Once you venture into the world of business, it is best to admit that nothing is stable and that at any time your business may face a crisis. At any time, your company might just soar up and at any time it may face its downfall.
It is very important for you to be prepared to face any situation. This is to ensure that your company is able to tide over any crisis it may come across. So, if your company is one which still do not have a crisis management plan, then now will be a good time to sit down and start planning.
The task of forming and creating an efficient crisis management plan seems to be quite daunting. But worry not! Here is a list of some steps which will help you form a plan. Overtime, with more experience you can of course enhance your plan.
Without any further ado, let’s begin!
Steps to Creating a Crisis Management Plan.
1) Analysis of risk
The first step is analysis of risk. This step involves outlining the potential situations which can disrupt your business. You do not need to identify specific risks but do cover a broad range. This can include cyber-attack, data leakage, natural disasters, financial crisis, technological failure, etc. among many others.
Work in correspondence with the top staff members of your company, your crisis response team and other key stake holders in order to list potential vulnerabilities that could lead to your business suffering an impact.
2) Identify the business impact
A Business Analysis Impact (BIA) is a way of understanding the impact of a potential vulnerability to your business.
A BIA is a crucial step to analyse every angle of a potential threat to your business. This can also be a great way of letting an individual truly understand the value of crisis management plan.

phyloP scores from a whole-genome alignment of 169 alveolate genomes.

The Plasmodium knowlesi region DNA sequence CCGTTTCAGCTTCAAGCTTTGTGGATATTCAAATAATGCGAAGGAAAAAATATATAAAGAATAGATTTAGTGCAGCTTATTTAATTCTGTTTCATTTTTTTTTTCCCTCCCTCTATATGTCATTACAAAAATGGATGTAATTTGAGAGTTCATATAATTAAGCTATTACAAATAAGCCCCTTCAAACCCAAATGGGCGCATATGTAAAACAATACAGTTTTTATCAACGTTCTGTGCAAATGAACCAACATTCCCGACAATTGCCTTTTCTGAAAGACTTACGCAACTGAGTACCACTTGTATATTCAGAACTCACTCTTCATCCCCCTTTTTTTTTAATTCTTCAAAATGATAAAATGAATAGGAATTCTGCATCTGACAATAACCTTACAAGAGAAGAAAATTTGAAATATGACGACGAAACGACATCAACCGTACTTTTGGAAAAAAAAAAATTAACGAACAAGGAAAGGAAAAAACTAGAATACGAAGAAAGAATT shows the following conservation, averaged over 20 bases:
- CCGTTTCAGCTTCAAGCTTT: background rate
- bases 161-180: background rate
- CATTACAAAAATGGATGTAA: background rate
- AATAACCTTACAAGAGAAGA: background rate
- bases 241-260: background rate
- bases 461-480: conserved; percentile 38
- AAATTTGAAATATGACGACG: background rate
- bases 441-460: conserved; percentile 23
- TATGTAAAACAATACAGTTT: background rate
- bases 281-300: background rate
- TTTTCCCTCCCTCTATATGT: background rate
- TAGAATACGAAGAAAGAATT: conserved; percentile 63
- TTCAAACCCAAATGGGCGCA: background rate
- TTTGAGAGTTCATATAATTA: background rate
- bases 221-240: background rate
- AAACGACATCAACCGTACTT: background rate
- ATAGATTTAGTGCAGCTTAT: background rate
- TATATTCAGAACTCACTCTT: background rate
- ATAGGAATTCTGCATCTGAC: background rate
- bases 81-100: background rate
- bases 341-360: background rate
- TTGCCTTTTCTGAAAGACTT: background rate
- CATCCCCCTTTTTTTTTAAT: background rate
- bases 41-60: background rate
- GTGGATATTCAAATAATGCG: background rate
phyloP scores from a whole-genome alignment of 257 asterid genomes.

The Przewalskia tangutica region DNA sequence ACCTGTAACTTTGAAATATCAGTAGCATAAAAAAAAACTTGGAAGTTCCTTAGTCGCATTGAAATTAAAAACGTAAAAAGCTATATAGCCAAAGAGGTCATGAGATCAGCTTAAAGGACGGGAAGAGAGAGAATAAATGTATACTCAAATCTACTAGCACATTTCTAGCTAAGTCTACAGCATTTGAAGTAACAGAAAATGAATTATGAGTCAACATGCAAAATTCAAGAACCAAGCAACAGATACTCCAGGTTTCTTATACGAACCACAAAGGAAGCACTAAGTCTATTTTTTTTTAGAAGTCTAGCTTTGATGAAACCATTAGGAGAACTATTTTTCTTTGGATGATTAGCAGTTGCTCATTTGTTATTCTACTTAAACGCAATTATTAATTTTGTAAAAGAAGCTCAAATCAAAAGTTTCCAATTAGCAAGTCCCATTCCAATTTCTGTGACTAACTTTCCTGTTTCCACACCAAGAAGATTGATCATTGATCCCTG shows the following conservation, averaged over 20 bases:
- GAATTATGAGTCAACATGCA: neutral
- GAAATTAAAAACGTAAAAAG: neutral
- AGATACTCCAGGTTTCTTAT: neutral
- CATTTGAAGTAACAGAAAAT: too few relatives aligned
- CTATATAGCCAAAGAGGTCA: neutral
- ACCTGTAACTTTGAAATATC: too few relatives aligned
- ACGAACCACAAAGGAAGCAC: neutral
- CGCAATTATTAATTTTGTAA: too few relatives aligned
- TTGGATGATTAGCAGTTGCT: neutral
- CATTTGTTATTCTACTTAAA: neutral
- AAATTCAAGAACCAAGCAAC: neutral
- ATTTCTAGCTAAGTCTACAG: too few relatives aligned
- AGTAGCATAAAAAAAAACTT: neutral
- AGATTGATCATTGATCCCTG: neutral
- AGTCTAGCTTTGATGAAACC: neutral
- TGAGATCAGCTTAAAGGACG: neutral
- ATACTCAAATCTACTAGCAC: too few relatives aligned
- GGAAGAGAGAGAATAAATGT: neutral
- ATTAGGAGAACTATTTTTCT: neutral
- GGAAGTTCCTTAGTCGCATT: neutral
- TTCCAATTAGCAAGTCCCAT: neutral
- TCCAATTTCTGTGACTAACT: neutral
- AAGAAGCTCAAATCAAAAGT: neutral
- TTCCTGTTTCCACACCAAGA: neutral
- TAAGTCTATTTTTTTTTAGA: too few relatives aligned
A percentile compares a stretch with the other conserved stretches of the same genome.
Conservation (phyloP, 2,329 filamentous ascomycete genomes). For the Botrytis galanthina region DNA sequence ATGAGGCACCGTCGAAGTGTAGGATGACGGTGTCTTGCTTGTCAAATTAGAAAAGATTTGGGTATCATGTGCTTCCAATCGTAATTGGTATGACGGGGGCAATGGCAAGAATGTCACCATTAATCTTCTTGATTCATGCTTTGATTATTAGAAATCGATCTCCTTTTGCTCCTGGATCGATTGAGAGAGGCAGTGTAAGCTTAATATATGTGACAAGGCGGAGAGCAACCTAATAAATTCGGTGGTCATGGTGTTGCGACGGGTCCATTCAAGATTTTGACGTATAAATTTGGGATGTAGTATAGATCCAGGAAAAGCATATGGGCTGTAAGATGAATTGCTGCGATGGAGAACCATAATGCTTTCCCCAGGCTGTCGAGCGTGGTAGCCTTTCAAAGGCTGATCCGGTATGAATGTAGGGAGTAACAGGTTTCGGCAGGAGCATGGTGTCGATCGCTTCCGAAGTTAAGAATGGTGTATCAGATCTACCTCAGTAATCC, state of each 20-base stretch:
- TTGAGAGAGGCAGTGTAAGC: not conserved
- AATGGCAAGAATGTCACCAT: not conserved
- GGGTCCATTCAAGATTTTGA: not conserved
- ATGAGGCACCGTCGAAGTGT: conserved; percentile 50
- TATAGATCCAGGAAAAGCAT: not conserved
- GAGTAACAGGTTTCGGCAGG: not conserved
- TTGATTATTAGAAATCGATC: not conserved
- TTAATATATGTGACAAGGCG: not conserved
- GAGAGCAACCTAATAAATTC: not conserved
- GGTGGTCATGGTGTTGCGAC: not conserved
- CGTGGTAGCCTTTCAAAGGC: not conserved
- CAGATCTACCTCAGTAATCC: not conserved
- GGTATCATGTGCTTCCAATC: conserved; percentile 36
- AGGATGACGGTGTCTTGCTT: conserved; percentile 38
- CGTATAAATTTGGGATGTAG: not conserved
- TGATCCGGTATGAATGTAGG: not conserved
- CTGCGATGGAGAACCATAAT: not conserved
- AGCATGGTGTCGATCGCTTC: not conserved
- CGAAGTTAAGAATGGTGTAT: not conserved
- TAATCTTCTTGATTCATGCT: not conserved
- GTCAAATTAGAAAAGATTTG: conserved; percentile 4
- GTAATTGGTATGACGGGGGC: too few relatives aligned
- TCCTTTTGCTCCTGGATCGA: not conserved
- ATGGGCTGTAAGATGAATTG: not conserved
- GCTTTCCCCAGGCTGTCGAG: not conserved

3) Triggers for response
Always be sure to include triggers to every type of crisis, as the very first response will often be paralysis. The triggers should be based on the level of emergency of each type of possible crisis. Define the circumstances that activate a particular emergency crisis response.
Also, the staff should also be directed beforehand on how to respond on the basis of the type of crisis. In addition, some type of signal which symbolizes the end of the predicament should also be put in place.
4) Determine retaliation
Once you have identified the potential threats and vulnerabilities, it is time for you to determine retaliation to every type of risk.
Identify the steps which would be useful in resolving a given crisis, the resources which will be involved and how the employees can contribute.
5) Chain of authority
It is best that you include a crisis management related organization in your plan. This will help in making it easier and clearer on who is the final authority and who has to report to whom. It promotes consistency and communication.
Depending on the seriousness of the vulnerability, your plan may call for additional layers of command or authority.
6) Create the plan
After you have sorted through the retaliations and authorities, it is time for you to create or build the crisis management plan. In order to create and efficient plan, discuss the plan with relevant stake holders.
High-level employees can be reached out who will help provide insights into the available resources and potential hurdles. In certain cases, you may also employ the help of outside parties, such as contractors and people who work in close association with your business.
In order to be able to efficiently carry out a crisis management plan, every employee must be aware of the roles they play. Any flaws in the plan should be detected and corrected through regular rehearsals. Practice will help your crisis team to be more comfortable in their individual roles.
Training should be done on a regular basis so that every individual is familiar with the plan, can respond confidently and can access additional information.
8) Revise the plan regularly
Once your plan has been approved and tested, it does not mean that the plan should be stacked away. The plan must be up to date and therefore, the plan should be revised on a regular basis. This follows especially as employees leave or join the company, new technologies are introduced and implemented and other changes take place.
It can be helpful and is suggested to revise the plan at the minimum, few times a year to keep the content relevant and fresh.
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